What happened

Shares of Royal Caribbean Cruises (RCL -0.53%) fell 31.3% in February, according to data provided by S&P Global Market Intelligence, the company's second consecutive month with a double-digit decline. The culprit is the rapid spread of the COVID-19 coronavirus outbreak, which is threatening to sink travel and cruise demand in 2020.

So what

The travel industry has been hit hard by the growing outbreak, and the cruise business, which has a long history of dealing with headlines involving viruses spreading rapidly around a ship, has had it particularly rough.

Royal Caribbean and other cruise operators have been forced to cancel some sailings into areas impacted by the virus, and ships have been denied entry to local ports due to virus concerns.

A cruise ship leaves an island port.

Image source: Getty Images.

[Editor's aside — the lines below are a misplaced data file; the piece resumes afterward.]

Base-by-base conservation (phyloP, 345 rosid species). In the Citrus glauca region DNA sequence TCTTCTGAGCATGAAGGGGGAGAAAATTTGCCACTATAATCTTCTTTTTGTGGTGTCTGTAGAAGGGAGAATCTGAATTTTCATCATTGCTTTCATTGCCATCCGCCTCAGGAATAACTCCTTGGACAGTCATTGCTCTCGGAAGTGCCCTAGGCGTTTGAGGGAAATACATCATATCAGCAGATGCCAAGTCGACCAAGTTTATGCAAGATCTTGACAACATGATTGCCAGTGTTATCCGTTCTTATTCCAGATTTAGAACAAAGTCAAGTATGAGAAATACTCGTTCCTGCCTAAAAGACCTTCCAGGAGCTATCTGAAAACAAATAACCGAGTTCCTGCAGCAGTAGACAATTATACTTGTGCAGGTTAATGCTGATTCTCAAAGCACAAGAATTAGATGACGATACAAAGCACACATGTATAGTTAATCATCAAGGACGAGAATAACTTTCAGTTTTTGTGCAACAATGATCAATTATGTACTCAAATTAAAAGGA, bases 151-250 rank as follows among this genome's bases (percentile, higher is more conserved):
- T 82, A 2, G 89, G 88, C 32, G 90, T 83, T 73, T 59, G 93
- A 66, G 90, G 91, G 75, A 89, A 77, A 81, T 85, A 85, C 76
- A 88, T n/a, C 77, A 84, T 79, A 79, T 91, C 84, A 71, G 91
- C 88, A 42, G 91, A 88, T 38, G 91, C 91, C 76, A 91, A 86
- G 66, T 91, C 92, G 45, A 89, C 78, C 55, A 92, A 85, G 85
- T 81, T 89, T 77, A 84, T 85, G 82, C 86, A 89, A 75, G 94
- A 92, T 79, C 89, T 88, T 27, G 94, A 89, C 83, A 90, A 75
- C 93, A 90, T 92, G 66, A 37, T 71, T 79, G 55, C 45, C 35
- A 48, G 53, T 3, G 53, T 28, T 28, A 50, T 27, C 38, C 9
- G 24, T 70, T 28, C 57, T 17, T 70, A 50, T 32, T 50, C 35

Investors have known for some time that the coronavirus would weigh on first-quarter results. The stock fell in February as it became increasingly clear that the impact of the outbreak would go well beyond the current quarter, calling into question the company's outlook for the U.S. summer vacation season and all of 2020.

Now what

The issue didn't go away with the calendar turning to March. On March 2 it was reported that 82 individuals tested positive for influenza on a Royal Caribbean ship heading toward Baltimore. And the cruise industry was dealt a fresh coronavirus blow on March 5 when thousands of people on the Grand Princess, which is owned by Carnival, were exposed to coronavirus, leading to the ship being barred from docking in San Francisco as scheduled.

Royal Caribbean shares are down another 19% in the early days of March and have now lost half of their value so far in 2020. Presumably once the virus is eventually contained, memories will fade and traffic will return. But if there are too many nightmarish stories like the one passengers on the Grand Princess are currently enduring, that recovery could take time to materialize.

With so much uncertainty lingering over the sector, investors can't be blamed for abandoning ship.